Aid and AttendanceLearn more and apply online at who receive a VA pension may also be eligible for the Aid and Attendance benefit, a monthly cash allowance that veterans receive in addition to their standard pension amount. The benefit is intended for veterans in need of long-term care services and may be used towards paying for skilled nursing care.
Reverse MortgagesLearn more about your options and how to apply at ftc.govIf you own a home, you may be able to use a reverse mortgage to help pay for nursing care. Reverse mortgages are loans that one can take out against the value of their home, essentially converting some of the home's equity into cash. Reverse mortgage loans do need to be repaid with interest, typically within 12 months of receiving the loan.
Long-Term Care (LTC) InsuranceLearn more about Long-Term Care Insurance and how to apply for a policy at who already have long-term care insurance may be able to use it to pay for skilled nursing care. Most policies cover at least a portion of the cost, but it depends on the specific policy terms. Note that older adults who are already in need of skilled nursing care will not typically be eligible to sign up for a LTC insurance policy.

Free and Low-Cost Resources for Seniors in Oregon

There are many resources in Oregon that assist seniors in their retirement. has compiled information on local organizations, programs and agencies and categorized them into care types for easy reference.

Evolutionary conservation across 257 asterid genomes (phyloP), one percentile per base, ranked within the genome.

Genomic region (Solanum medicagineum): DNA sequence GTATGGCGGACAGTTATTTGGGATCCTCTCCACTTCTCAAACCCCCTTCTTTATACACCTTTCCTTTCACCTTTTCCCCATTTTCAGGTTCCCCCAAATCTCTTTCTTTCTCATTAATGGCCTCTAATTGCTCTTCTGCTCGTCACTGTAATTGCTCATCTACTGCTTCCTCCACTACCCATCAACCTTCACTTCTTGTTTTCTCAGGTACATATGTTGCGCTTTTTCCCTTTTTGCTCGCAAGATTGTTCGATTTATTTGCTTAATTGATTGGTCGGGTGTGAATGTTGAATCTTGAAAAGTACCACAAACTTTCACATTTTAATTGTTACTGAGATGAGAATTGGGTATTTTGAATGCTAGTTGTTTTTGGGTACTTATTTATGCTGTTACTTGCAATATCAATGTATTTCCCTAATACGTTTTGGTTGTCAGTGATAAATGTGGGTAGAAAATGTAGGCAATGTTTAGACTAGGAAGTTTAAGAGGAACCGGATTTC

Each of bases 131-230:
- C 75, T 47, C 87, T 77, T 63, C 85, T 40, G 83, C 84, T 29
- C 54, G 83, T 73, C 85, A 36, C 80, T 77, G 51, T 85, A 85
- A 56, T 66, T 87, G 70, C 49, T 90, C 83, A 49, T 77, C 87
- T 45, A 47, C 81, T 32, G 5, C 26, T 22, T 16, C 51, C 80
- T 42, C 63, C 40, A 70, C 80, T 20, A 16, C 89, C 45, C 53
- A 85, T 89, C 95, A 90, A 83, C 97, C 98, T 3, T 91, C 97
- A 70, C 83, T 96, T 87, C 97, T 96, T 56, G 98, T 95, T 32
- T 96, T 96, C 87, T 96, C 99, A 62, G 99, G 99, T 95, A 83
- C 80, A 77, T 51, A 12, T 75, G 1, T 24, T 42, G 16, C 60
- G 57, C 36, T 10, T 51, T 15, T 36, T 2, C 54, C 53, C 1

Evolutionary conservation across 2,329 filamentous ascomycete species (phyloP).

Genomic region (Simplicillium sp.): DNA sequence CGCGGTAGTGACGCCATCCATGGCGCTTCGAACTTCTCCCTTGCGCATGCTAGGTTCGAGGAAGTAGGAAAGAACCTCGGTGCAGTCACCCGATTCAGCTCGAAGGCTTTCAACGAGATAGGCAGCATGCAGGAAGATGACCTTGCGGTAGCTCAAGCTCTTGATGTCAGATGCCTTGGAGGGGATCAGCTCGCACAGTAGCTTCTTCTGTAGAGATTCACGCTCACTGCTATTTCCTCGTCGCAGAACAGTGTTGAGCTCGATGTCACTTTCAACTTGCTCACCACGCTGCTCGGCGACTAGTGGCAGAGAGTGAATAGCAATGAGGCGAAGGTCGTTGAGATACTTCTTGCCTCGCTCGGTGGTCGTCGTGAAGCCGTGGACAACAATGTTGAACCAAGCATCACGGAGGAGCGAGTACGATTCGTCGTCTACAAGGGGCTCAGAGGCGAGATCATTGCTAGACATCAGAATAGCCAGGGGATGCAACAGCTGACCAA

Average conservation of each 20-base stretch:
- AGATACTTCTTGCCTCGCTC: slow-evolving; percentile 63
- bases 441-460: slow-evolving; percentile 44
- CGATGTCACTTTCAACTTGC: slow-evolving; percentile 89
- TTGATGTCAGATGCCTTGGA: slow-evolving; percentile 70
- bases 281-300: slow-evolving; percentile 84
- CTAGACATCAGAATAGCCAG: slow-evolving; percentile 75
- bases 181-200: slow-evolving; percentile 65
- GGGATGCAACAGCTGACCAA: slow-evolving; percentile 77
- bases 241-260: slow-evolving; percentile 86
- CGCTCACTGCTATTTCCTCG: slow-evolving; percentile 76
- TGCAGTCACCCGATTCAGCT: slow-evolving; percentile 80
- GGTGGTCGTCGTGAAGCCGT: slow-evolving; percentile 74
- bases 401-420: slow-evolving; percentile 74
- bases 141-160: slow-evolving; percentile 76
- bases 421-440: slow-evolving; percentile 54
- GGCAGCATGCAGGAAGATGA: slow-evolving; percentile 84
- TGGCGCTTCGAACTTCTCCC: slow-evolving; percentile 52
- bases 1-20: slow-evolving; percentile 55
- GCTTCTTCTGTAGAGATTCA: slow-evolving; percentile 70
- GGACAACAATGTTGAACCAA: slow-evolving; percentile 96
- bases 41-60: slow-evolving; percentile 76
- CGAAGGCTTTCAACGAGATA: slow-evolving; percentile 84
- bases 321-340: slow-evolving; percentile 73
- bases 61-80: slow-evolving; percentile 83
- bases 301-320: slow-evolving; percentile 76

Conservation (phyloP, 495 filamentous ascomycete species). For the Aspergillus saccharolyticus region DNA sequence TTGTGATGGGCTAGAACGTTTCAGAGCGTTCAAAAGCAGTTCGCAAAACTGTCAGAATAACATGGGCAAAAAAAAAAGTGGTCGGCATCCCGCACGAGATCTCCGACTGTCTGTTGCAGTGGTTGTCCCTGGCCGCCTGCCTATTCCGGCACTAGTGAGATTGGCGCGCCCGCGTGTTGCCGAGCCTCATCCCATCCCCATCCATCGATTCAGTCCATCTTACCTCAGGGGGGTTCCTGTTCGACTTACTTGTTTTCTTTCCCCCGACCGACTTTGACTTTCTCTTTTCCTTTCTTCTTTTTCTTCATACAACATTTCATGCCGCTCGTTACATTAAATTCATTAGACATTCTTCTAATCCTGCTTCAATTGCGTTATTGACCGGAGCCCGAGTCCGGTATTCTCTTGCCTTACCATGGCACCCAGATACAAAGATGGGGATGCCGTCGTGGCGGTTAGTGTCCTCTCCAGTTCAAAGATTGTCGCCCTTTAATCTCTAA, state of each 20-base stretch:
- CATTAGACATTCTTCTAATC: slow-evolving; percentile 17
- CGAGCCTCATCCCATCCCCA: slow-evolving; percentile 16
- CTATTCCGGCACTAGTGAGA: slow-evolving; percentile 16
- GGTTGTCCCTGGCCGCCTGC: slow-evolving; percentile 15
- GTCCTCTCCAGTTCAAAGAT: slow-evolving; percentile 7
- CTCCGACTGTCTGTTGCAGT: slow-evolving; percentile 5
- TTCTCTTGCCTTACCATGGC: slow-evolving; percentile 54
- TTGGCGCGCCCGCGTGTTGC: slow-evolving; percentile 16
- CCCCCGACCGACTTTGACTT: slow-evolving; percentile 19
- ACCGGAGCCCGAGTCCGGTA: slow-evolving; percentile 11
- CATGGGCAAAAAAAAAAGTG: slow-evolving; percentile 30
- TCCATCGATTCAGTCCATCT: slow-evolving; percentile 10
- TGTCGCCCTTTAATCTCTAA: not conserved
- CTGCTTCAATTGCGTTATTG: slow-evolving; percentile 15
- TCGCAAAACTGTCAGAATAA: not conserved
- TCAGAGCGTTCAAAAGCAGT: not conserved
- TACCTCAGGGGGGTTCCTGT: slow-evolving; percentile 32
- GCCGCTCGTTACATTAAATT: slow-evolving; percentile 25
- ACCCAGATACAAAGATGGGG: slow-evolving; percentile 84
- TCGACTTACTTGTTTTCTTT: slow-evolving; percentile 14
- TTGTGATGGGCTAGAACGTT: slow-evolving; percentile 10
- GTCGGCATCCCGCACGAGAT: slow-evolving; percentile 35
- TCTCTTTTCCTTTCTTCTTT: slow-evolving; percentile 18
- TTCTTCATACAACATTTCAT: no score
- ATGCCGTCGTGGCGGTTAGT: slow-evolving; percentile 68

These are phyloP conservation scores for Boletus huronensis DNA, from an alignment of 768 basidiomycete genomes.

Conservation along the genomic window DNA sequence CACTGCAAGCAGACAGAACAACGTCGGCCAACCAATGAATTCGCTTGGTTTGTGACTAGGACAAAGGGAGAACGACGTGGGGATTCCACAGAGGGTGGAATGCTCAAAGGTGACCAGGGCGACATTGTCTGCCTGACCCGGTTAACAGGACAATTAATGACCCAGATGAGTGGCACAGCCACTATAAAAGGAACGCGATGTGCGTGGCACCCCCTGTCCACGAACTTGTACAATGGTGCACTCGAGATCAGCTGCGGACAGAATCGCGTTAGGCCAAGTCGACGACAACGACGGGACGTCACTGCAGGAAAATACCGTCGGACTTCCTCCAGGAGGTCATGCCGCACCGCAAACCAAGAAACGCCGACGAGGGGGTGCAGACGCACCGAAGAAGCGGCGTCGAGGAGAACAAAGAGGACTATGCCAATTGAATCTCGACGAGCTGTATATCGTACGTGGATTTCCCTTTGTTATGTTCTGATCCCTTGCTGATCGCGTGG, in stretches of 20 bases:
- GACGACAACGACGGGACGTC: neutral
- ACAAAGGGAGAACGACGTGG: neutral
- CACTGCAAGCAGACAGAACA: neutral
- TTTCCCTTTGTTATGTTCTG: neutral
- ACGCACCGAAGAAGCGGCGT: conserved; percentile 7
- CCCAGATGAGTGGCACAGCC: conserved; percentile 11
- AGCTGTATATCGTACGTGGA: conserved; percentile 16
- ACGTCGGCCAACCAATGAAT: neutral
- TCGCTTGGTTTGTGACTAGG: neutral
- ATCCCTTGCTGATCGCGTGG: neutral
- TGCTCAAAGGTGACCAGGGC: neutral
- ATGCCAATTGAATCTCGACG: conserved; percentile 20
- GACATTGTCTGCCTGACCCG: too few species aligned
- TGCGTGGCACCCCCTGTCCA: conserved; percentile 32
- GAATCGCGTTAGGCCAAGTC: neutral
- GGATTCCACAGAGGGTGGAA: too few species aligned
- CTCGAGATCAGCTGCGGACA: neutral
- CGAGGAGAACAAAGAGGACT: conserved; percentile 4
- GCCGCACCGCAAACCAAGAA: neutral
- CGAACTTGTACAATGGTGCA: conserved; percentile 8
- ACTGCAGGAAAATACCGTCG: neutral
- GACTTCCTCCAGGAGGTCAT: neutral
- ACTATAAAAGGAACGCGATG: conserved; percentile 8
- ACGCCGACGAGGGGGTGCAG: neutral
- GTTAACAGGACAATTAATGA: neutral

Cash Assistance Programs

Cash assistance programs in Oregon provide financial support to help low-income retirees remain in their own homes for as long as possible. Seniors and caregivers can apply for tax rebates and reductions, discounts on vital services and help covering the cost of heating and cooling their home.

Program NamePhone NumberDescription
Oregon Lifeline800-848-4442The LifeLine Program offers a discount on landline or mobile telephone service, ensuring that participants can stay in contact with loved ones.

Food Assistance Programs

Local organizations help ensure elderly citizens have a balanced diet and receive essential vitamins and minerals to remain healthy. Through nutrition programs, congregate meals, home-delivered meals and food pantries, these programs help Oregon seniors afford the nutritious food they need.

Program NamePhone NumberDescription
Oregon Meals on WheelsOregon Meals on Wheels operates independently-run food assistance programs throughout the state. To be eligible, seniors must be aged 60 or over or unable to shop for and prepare their own meals. These nutritious and balanced food choices are served in a congregate setting or delivered to seniors' doors with safety checks to monitor their well-being. Meals are available on a sliding-fee scale and may be free, depending on individual circumstances. Some locations offer meals that meet ethnic and cultural preferences.
Oregon Food Bank800-777-7427For those facing hunger, Oregon Food Bank aims to provide access to food across the state by creating food banks and helping to eliminate the root causes of food shortages. The organization lists food banks throughout Oregon, where seniors can pick up food essentials on a regular basis. In addition, it runs a Meals on Wheels service for seniors who are unable to leave their homes or prepare meals for themselves.
Oregon Supplemental Nutrition Assistance Program (SNAP)503-945-5600Oregon's Supplemental Nutrition Assistance Program, operated by the Department of Human Services, offers a monthly benefit to help reduce the cost of healthy food. Seniors in the program receive Electronic Benefits Transfer cards that are reloaded with funds each month. SNAP participants can use their EBT cards at grocery stores and farmers' markets to buy food. Eligibility is restricted to Oregon residents with incomes below ​$29,160 for individuals. This figure increases for larger households.